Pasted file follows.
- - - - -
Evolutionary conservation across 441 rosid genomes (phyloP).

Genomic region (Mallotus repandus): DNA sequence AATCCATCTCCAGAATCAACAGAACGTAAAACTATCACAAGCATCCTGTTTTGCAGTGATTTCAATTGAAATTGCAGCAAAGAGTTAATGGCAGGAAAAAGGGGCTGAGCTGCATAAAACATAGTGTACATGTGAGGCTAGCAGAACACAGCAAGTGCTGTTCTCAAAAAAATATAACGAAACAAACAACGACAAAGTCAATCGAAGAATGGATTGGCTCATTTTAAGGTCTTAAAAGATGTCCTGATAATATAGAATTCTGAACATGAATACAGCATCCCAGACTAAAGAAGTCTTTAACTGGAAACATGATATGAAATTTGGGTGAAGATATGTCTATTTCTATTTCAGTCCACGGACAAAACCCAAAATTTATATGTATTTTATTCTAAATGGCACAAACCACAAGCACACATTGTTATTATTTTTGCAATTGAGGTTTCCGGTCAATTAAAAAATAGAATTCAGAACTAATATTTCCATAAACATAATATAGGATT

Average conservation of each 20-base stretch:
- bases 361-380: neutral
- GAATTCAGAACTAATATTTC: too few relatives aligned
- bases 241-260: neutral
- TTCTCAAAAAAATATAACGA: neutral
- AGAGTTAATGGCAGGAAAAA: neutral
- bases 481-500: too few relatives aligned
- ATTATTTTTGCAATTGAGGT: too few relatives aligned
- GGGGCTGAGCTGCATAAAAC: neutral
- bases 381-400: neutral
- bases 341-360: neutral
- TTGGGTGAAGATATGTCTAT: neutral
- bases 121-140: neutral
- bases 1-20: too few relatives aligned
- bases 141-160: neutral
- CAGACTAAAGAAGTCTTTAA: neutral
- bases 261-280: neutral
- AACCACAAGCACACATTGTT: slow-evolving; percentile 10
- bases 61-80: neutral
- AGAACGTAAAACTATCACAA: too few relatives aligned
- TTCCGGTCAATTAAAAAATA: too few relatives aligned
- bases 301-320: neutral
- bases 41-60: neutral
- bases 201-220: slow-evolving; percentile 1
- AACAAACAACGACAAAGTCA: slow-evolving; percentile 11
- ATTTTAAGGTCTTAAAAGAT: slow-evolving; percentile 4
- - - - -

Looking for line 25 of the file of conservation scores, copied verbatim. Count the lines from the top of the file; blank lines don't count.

- bases 41-60: neutral